Barbara Smith once said she wants to be remembered “as someone who got the work done” and that pretty much describes the Black queer feminist author and activist. When the National Black Feminist Organization proved not radical enough, she and her like-minded activists formed the Combahee River Collective which centered lesbianism within the larger Black feminist movement. She also cofounded the Kitchen Table: Women of Color Press in 1980, the first United States publisher for all women of color to reach a large national audience.
“I have received a number of accolades for things that people view as accomplishments or achievements, but at the end of the day, I believe that I have simply done the work that I was supposed to do here on Earth,” she told Out in a 2019 cover story.
Civil rights activist Bayard Rustin was a key confidante of Dr. Martin Luther King and helped organize the 1963 March on Washington, making him a target not just for racist whites but also J. Edgar Hoover, the infamous director of the F.B.I. He also had many Black detractors within the movement who found him too gay to be so closely associated with Dr. King — they believed he was detrimental to the movement. He served 50 days in jail following his 1953 arrest when he was found having sex with two men in a parked car in Pasadena, California, although he was fully pardoned from that last year.
“It is difficult for me to know what Dr. King felt about gayness except to say that I'm sure he would have been sympathetic and would not have had the prejudicial view,” Rustin wrote in 1987. “Otherwise he would not have hired me.”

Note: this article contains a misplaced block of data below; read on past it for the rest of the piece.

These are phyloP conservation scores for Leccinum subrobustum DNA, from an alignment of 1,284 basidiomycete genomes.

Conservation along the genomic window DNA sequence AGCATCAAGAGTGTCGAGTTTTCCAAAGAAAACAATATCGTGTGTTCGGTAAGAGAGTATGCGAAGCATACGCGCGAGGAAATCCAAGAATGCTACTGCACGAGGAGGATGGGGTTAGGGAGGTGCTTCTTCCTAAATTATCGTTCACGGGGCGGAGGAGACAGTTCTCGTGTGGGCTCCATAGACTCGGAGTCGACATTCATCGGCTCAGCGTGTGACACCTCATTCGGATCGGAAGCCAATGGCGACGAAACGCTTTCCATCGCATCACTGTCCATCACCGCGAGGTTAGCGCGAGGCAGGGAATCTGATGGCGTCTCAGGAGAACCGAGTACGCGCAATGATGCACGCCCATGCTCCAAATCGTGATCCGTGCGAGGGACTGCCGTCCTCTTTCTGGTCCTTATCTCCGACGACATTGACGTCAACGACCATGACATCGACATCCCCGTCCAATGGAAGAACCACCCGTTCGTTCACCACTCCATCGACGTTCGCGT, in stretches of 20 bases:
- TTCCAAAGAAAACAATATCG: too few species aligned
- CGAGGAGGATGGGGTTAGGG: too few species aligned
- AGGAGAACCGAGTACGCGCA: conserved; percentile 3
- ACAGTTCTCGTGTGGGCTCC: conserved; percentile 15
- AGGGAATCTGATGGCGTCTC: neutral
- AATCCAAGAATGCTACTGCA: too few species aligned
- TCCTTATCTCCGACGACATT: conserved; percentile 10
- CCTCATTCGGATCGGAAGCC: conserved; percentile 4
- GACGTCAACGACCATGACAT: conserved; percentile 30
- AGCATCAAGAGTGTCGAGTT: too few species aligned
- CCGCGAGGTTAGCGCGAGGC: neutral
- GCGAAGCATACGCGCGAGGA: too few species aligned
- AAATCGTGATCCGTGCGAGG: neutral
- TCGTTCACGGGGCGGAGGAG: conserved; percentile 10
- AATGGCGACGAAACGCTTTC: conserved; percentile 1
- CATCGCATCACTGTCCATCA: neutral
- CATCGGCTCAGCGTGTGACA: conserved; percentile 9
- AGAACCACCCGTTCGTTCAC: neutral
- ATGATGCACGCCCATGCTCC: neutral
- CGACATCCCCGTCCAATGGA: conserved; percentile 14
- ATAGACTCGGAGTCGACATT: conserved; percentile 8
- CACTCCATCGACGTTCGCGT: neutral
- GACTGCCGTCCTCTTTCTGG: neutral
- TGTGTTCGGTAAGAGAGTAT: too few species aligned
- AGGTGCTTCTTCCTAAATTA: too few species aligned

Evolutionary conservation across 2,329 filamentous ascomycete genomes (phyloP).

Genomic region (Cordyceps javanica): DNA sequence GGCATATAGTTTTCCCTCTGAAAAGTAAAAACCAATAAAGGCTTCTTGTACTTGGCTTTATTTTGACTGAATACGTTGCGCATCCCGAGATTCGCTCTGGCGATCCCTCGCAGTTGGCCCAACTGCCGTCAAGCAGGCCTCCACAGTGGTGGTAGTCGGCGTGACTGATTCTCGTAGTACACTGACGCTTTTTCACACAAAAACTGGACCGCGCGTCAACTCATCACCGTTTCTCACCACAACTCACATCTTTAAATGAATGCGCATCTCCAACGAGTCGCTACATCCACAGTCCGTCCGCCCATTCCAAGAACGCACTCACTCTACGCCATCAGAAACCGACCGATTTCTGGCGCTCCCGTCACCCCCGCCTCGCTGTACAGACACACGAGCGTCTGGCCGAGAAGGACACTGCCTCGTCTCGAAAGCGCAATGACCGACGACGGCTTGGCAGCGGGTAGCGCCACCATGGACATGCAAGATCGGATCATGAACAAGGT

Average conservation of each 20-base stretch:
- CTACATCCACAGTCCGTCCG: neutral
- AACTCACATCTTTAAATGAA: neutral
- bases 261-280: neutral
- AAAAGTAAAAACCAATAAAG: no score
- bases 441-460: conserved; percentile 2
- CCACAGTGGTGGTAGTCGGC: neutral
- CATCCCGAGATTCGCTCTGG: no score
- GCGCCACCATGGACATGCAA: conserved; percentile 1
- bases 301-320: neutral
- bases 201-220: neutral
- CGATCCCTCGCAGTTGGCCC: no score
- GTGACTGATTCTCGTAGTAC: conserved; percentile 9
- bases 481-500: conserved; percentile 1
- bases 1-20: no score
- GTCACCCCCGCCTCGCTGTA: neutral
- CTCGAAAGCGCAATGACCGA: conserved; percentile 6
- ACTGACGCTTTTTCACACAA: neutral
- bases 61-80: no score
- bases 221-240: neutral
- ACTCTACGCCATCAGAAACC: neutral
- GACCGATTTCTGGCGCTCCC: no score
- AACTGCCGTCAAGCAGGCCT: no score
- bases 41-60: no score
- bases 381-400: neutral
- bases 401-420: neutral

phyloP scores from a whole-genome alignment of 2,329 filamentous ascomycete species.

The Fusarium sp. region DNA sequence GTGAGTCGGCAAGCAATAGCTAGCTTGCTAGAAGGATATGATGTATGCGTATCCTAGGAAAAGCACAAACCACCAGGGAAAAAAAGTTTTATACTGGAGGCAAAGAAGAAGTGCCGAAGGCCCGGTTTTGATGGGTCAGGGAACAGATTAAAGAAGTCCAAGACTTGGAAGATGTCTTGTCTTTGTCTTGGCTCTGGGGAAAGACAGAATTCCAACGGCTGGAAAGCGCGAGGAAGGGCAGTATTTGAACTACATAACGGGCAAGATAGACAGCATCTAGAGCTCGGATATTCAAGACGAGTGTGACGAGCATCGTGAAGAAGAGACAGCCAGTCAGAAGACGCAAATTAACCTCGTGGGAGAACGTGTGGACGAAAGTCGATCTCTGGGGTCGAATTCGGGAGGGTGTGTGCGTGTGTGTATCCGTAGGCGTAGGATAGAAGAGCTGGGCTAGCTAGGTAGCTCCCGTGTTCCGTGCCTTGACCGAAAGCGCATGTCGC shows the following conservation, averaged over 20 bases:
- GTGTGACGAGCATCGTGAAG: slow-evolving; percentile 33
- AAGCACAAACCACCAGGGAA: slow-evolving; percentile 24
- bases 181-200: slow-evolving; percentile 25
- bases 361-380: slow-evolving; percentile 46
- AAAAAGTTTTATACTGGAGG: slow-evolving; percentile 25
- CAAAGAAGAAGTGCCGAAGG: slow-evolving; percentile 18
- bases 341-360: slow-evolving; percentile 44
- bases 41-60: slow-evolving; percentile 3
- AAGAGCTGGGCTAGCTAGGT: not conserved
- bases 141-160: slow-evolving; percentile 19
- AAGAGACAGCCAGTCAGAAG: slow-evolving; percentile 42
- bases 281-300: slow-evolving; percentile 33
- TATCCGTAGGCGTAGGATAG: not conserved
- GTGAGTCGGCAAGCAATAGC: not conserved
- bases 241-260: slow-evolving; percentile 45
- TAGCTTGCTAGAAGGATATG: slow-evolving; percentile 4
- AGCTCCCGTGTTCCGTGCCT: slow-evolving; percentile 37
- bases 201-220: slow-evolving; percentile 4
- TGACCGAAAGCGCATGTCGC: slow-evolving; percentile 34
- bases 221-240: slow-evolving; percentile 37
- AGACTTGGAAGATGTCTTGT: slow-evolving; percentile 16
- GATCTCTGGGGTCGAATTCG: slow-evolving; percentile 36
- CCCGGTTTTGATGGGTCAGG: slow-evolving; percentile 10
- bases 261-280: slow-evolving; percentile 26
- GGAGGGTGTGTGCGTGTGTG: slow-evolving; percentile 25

Later in life he turned his activism to advocating on behalf of the LGBTQ+ community. He gave an empowering but controversial speech in 1986 claiming “the new n***ers are gays,” bringing a civil-rights focus to the gay rights movement at the height of the HIV crisis.
James Baldwin is best known among wider audiences as a celebrated author, civil rights activist, and intellectual of the Harlem Renaissance New Negro Movement, but his contributions to the LGBTQ+ are just as significant. While his work often reflected the pressing issues of race, segregation, and white supremacy that plagued the 1950s and 1960s, Baldwin’s work also centered Black and queer men, embracing both their racial and sexuality identities. His novel Giovanni’s Room with its explicit depictions of homosexuality was so highly controversial that he chose to publish it abroad. Baldwin was a force for the LGBTQ+ community within the Black civil rights movement of the era, reminding others that queer Black lives matter, too.
The famed Black gay author Langston Hughes rose to prominence both for his literary work and also as a leader in the Harlem Renaissance in pre-World War II New York City. Alienated from a distant father who disliked his own people, Hughes embraced his racial heritage as evidenced in his signature poem “The Negro Speaks of Rivers” where he recalls the history of Black people from the dawn of civilization until more recent times. While his homosexuality is accepted as truth by nearly all modern scholars, he remained closeted publicly at the time. His work centered his Black people and championed racial consciousness and identity, but Hughes also celebrated a diversity of oppressed communities.
“For most of his 65 years, Hughes championed his fellow black people, their beauty, and their shared culture,” wrote Andrew Belonsky, calling attention to how the late author “used his fame not only to celebrate his race, but also laborers, the colonized and other oppressed people.”